Slugs, really, I hear you say? Bear with me on this one, not only are they a really important food source for many of species such as hedgehogs, newts, frogs, slow worms, several species of birds and invertebrates such as the violet ground beetle and devil’s coach horse but they are, I think, a really interesting species in their own right, especially this time of year.
As temperatures plummet and we see frost appear over the winter months, some species of slugs such as the grey garden slug are well adapted to survive these conditions. Grey garden slugs, as well as some other species, can survive exposure to frost, partially freezing and the presence of ice crystals in their cellular tissues. Slug eggs can also survive over the winter due to super cooling, a process where some slugs lower their normal freezing points with both eggs and slugs having been found to survive temperature as low as -3.50C.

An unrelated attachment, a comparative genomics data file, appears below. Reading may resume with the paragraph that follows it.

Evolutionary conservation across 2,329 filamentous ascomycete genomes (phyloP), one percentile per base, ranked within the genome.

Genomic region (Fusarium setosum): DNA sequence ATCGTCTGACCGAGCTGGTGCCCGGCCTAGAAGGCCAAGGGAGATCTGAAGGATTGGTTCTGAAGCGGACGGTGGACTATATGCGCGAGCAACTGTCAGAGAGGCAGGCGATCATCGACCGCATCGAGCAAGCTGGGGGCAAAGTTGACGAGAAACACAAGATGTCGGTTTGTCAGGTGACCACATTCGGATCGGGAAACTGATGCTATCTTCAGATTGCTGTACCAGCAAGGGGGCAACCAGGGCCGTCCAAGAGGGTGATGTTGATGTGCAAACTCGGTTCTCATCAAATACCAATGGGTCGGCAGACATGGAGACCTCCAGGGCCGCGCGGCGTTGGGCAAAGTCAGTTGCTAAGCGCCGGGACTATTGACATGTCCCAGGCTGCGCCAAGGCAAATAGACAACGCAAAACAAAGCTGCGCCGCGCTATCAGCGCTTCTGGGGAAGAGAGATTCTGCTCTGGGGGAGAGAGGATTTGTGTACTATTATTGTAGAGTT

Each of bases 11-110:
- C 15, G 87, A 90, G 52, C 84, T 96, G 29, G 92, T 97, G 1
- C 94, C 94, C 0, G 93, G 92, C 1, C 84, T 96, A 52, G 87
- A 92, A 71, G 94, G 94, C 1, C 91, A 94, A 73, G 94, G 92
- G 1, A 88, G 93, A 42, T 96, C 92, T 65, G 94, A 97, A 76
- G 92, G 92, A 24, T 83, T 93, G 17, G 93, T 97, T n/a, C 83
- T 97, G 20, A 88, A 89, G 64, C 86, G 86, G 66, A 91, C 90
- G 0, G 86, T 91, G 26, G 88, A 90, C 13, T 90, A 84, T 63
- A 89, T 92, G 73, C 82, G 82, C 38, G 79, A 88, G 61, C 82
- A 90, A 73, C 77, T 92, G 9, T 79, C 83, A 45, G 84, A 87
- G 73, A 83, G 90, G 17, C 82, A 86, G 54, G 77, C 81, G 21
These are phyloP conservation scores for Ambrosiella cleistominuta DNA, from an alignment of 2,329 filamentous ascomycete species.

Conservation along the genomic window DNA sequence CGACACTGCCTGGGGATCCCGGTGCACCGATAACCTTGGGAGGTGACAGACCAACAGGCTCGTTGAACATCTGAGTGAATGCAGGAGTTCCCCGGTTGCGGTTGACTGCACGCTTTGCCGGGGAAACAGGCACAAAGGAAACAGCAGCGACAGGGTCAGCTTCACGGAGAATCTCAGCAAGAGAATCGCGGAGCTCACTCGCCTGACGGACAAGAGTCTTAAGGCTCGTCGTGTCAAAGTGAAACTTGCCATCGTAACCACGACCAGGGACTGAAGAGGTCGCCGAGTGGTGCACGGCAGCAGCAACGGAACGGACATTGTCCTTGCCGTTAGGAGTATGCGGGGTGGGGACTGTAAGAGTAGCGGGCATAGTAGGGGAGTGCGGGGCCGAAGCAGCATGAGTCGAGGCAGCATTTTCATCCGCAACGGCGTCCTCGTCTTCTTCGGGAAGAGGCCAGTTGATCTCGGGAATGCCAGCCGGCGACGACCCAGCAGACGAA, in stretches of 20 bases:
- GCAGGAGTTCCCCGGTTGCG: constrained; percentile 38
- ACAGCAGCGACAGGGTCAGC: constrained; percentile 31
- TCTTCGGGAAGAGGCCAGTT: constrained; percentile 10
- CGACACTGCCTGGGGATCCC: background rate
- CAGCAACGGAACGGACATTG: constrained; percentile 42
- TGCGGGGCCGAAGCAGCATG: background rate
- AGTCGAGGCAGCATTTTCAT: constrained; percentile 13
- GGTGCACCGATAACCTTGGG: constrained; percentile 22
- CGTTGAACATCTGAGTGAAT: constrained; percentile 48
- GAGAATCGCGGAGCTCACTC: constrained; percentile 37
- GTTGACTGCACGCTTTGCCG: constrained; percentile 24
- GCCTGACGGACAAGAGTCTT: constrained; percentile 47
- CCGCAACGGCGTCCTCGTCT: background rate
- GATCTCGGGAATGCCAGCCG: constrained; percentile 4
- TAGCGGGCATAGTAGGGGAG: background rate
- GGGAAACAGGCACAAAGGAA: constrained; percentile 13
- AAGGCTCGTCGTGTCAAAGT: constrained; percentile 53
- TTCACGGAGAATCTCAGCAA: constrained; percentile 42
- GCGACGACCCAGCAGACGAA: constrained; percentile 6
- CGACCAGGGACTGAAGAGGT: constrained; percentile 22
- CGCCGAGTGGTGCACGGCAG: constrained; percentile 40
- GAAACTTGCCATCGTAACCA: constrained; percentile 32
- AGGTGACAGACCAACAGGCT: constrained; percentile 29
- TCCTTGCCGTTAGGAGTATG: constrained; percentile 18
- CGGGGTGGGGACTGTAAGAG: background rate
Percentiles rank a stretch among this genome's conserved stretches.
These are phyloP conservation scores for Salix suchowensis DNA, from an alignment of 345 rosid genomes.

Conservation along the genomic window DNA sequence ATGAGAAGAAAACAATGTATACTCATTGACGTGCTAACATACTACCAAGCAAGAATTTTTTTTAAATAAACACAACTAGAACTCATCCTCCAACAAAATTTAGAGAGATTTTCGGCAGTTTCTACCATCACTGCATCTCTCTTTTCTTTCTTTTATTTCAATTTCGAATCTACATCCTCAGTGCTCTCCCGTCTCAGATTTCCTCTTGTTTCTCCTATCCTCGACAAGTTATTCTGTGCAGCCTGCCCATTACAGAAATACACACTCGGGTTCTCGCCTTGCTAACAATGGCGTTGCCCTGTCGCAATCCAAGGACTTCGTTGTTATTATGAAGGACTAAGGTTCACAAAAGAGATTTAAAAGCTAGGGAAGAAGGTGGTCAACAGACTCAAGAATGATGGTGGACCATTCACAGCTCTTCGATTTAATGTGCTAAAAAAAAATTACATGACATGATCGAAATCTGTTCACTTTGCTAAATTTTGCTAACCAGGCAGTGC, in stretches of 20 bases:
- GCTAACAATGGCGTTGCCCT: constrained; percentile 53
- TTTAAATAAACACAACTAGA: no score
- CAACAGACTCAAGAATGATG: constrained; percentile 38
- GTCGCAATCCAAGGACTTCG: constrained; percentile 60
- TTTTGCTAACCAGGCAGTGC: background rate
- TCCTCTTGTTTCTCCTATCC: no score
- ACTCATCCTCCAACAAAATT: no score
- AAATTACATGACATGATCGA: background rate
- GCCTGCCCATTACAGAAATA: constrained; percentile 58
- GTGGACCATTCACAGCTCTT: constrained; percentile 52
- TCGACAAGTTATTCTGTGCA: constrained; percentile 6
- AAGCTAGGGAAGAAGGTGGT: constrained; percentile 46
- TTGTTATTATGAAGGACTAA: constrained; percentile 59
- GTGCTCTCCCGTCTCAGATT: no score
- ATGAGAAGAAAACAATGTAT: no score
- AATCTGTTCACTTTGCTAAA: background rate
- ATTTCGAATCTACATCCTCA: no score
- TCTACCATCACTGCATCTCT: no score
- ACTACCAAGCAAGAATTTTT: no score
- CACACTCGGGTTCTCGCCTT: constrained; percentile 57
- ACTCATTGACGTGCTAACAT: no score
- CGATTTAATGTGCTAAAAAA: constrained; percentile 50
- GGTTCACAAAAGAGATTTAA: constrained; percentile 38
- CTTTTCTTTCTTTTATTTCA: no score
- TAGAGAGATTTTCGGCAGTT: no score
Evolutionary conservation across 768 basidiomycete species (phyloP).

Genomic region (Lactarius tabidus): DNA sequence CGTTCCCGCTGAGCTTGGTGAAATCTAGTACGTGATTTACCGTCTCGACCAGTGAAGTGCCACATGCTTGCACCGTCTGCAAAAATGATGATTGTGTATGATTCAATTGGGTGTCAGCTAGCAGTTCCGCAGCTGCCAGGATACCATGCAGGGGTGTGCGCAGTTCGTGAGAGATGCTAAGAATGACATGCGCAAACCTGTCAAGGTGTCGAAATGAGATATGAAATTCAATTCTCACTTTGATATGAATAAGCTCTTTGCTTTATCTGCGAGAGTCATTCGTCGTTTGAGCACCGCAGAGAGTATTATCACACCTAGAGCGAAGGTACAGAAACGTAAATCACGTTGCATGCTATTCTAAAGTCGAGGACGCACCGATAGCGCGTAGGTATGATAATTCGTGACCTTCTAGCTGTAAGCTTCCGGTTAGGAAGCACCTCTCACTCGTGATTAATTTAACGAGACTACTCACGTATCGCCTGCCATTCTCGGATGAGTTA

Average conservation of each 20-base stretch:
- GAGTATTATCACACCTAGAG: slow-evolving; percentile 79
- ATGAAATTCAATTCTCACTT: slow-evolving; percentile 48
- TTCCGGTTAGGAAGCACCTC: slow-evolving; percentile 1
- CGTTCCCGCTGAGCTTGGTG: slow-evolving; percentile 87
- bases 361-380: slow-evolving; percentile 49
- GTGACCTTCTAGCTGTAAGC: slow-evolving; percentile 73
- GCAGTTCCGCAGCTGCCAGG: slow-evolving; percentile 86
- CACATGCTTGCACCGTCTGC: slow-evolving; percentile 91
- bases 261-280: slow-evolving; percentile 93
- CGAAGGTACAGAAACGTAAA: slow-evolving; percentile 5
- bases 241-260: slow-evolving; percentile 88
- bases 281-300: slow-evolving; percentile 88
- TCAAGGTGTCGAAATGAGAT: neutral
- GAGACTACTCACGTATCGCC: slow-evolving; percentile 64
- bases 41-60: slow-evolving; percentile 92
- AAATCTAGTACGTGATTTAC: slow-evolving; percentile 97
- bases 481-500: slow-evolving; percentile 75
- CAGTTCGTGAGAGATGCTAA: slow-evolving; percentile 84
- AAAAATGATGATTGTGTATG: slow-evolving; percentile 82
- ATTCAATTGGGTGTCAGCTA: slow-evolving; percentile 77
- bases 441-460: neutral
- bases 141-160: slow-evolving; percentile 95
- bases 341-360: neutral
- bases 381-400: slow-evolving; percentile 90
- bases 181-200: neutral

Some species of slugs aren’t able to survive such low temperatures however and are only active in temperatures over 50c or above and will hibernate over the colder months burying down further in the soil or will find suitable hibernation places under logs and leaf piles, paving slabs and other locations where temperatures won’t drop below 00c.
As our winters become milder due to the impacts of climate change however, we can expect to see an increase in slug numbers as they continue to breed over the winter laying eggs throughout as the warm weather doesn't trigger slugs to enter hibernation.
Why not go in search for our hardy slug species this winter in your garden, green space or local park and see if you can see any still out and about and spare them a thought from inside your cosy winter coats and jackets. I know next time I see one out and about in winter I will look at them with new sense of admiration as I shiver at the thought of them freezing.